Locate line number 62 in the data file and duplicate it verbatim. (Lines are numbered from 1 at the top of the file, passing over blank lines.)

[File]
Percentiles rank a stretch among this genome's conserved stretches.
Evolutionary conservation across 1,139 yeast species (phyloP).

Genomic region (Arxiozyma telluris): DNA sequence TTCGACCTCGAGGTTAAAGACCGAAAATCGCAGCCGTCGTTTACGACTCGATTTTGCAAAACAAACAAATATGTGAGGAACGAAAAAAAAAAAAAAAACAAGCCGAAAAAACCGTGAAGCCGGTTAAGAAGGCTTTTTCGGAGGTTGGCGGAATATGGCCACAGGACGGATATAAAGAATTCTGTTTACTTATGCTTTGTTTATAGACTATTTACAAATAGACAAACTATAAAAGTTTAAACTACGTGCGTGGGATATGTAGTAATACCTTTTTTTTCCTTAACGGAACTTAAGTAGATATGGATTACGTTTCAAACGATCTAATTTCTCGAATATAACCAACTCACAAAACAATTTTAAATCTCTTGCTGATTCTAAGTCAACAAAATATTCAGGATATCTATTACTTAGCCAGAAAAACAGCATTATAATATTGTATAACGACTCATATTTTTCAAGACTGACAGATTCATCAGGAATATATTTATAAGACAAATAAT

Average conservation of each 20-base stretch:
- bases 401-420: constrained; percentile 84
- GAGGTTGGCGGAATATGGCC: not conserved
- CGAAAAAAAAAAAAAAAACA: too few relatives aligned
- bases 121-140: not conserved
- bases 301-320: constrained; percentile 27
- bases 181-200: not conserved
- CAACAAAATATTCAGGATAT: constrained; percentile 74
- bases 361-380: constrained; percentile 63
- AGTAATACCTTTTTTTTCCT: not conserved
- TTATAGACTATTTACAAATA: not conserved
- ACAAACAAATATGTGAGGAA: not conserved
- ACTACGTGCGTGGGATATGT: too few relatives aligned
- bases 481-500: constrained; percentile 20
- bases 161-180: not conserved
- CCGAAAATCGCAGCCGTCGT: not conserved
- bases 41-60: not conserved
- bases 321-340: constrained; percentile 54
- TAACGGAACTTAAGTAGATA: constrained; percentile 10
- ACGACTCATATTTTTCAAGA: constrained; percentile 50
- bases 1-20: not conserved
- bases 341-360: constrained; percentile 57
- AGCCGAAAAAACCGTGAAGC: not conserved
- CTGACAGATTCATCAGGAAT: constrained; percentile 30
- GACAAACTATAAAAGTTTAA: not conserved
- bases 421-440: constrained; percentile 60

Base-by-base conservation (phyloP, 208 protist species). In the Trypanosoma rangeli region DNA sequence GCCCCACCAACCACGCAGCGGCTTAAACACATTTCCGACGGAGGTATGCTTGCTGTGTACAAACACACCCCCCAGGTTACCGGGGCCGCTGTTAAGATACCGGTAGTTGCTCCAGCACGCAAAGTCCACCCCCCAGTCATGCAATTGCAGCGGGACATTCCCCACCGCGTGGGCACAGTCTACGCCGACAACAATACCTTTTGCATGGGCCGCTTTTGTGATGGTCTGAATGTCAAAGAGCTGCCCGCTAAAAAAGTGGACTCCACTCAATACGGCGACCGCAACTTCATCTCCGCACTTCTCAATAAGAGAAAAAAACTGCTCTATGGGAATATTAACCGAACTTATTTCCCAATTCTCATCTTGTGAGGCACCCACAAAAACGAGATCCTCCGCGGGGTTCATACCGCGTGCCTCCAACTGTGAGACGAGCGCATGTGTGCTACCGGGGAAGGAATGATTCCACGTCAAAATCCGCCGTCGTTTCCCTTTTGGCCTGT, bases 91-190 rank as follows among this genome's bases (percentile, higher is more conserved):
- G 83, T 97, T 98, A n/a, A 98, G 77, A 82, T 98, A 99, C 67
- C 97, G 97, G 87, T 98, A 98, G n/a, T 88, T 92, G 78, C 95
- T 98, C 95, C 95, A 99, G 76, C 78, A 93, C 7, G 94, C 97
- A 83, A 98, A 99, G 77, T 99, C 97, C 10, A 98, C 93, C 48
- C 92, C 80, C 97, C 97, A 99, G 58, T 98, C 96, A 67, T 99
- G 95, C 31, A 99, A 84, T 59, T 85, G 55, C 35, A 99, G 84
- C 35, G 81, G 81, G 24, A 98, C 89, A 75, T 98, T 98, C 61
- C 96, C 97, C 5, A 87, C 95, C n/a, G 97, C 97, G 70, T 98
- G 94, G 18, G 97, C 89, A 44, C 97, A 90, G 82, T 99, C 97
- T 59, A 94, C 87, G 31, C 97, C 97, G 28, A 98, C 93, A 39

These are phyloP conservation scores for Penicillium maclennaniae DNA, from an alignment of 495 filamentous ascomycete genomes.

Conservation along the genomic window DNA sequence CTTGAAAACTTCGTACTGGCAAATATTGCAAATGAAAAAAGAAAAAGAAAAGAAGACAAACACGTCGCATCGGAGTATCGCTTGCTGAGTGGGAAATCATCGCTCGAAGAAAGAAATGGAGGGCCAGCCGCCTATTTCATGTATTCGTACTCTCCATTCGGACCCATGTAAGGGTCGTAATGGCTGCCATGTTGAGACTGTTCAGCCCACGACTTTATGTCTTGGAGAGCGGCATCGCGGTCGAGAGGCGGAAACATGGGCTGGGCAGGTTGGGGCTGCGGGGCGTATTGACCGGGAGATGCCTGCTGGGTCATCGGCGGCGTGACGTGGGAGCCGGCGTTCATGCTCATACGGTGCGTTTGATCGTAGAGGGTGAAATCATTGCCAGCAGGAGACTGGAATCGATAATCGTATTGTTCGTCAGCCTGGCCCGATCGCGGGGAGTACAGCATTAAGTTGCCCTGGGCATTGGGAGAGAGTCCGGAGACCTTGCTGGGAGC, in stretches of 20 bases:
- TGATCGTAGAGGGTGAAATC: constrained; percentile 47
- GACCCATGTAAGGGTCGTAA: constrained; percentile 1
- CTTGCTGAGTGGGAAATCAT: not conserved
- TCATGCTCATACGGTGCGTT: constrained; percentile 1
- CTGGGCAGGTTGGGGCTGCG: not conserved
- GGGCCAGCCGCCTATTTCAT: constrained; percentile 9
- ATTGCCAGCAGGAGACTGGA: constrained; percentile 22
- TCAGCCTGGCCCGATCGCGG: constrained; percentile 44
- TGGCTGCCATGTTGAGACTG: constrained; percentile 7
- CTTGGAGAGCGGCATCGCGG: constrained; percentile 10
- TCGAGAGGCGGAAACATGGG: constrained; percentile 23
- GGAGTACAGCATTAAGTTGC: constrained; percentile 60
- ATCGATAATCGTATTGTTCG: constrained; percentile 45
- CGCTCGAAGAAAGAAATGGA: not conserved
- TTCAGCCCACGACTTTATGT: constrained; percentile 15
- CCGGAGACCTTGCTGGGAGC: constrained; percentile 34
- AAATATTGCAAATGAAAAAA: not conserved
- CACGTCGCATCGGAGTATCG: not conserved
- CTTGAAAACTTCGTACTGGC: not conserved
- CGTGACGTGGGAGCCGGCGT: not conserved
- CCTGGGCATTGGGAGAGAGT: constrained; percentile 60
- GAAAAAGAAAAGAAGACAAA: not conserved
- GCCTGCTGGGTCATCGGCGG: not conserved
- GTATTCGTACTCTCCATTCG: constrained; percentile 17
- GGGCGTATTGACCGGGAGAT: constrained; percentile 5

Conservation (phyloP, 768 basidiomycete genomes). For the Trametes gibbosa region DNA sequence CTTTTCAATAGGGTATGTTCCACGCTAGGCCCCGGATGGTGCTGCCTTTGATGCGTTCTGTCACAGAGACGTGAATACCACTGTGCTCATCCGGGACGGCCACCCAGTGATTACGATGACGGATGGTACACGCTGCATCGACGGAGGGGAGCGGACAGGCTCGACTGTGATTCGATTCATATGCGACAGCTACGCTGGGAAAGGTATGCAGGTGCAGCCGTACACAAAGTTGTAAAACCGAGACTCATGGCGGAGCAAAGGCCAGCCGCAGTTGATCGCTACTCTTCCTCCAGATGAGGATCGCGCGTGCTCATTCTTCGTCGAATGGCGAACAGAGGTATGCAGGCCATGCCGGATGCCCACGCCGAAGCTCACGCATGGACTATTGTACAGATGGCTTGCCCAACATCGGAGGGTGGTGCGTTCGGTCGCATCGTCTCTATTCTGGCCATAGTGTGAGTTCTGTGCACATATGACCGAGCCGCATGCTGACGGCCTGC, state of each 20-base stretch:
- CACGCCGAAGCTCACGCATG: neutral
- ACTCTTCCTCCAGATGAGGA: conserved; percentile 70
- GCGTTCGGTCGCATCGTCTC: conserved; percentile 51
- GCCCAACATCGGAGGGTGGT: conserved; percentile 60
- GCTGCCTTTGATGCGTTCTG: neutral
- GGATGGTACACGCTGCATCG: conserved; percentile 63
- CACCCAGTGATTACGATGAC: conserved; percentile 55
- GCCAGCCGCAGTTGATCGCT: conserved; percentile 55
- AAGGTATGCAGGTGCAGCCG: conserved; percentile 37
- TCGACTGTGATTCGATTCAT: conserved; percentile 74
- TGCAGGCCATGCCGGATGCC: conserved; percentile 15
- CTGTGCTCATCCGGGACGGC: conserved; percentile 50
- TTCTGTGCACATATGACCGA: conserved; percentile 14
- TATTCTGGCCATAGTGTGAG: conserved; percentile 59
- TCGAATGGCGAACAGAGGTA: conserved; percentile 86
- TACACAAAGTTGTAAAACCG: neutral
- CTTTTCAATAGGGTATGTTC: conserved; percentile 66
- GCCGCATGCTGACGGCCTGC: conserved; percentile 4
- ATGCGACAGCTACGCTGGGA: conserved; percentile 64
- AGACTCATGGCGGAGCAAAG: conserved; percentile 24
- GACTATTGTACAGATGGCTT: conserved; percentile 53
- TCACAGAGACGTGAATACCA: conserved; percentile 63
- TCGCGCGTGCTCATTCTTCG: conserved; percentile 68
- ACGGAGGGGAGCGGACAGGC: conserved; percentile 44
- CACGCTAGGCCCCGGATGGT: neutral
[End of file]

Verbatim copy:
- CGTGACGTGGGAGCCGGCGT: not conserved